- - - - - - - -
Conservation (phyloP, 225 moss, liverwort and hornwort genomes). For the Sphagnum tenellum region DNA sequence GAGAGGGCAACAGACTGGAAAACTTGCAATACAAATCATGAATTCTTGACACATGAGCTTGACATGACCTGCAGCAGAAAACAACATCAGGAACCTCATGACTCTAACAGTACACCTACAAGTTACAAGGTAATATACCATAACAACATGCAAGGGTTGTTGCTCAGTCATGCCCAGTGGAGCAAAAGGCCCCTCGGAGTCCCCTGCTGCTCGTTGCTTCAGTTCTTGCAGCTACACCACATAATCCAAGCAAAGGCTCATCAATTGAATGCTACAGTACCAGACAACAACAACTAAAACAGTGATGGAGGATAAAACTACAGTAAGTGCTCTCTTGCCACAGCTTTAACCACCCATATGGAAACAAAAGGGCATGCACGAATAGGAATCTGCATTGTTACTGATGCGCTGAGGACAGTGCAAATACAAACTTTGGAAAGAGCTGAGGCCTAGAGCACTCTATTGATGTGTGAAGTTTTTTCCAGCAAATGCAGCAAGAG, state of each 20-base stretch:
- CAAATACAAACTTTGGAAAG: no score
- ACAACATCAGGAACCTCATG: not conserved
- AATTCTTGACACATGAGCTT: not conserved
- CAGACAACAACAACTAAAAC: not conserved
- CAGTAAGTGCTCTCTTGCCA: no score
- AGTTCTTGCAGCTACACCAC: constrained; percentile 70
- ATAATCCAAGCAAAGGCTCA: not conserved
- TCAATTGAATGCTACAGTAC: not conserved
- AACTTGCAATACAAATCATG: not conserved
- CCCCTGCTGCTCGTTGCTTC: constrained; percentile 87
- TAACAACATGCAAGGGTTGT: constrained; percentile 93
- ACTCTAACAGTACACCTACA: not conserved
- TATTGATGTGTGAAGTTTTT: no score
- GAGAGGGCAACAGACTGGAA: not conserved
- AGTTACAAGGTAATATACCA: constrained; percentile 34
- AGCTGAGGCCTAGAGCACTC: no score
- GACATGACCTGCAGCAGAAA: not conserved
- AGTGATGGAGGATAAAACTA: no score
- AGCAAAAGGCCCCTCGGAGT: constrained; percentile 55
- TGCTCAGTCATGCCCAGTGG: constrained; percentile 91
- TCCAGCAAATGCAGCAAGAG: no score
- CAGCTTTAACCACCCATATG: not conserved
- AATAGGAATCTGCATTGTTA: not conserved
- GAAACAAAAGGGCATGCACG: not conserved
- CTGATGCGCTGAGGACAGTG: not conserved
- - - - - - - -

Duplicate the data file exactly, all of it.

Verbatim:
Conservation (phyloP, 225 moss, liverwort and hornwort genomes). For the Sphagnum tenellum region DNA sequence GAGAGGGCAACAGACTGGAAAACTTGCAATACAAATCATGAATTCTTGACACATGAGCTTGACATGACCTGCAGCAGAAAACAACATCAGGAACCTCATGACTCTAACAGTACACCTACAAGTTACAAGGTAATATACCATAACAACATGCAAGGGTTGTTGCTCAGTCATGCCCAGTGGAGCAAAAGGCCCCTCGGAGTCCCCTGCTGCTCGTTGCTTCAGTTCTTGCAGCTACACCACATAATCCAAGCAAAGGCTCATCAATTGAATGCTACAGTACCAGACAACAACAACTAAAACAGTGATGGAGGATAAAACTACAGTAAGTGCTCTCTTGCCACAGCTTTAACCACCCATATGGAAACAAAAGGGCATGCACGAATAGGAATCTGCATTGTTACTGATGCGCTGAGGACAGTGCAAATACAAACTTTGGAAAGAGCTGAGGCCTAGAGCACTCTATTGATGTGTGAAGTTTTTTCCAGCAAATGCAGCAAGAG, state of each 20-base stretch:
- CAAATACAAACTTTGGAAAG: no score
- ACAACATCAGGAACCTCATG: not conserved
- AATTCTTGACACATGAGCTT: not conserved
- CAGACAACAACAACTAAAAC: not conserved
- CAGTAAGTGCTCTCTTGCCA: no score
- AGTTCTTGCAGCTACACCAC: constrained; percentile 70
- ATAATCCAAGCAAAGGCTCA: not conserved
- TCAATTGAATGCTACAGTAC: not conserved
- AACTTGCAATACAAATCATG: not conserved
- CCCCTGCTGCTCGTTGCTTC: constrained; percentile 87
- TAACAACATGCAAGGGTTGT: constrained; percentile 93
- ACTCTAACAGTACACCTACA: not conserved
- TATTGATGTGTGAAGTTTTT: no score
- GAGAGGGCAACAGACTGGAA: not conserved
- AGTTACAAGGTAATATACCA: constrained; percentile 34
- AGCTGAGGCCTAGAGCACTC: no score
- GACATGACCTGCAGCAGAAA: not conserved
- AGTGATGGAGGATAAAACTA: no score
- AGCAAAAGGCCCCTCGGAGT: constrained; percentile 55
- TGCTCAGTCATGCCCAGTGG: constrained; percentile 91
- TCCAGCAAATGCAGCAAGAG: no score
- CAGCTTTAACCACCCATATG: not conserved
- AATAGGAATCTGCATTGTTA: not conserved
- GAAACAAAAGGGCATGCACG: not conserved
- CTGATGCGCTGAGGACAGTG: not conserved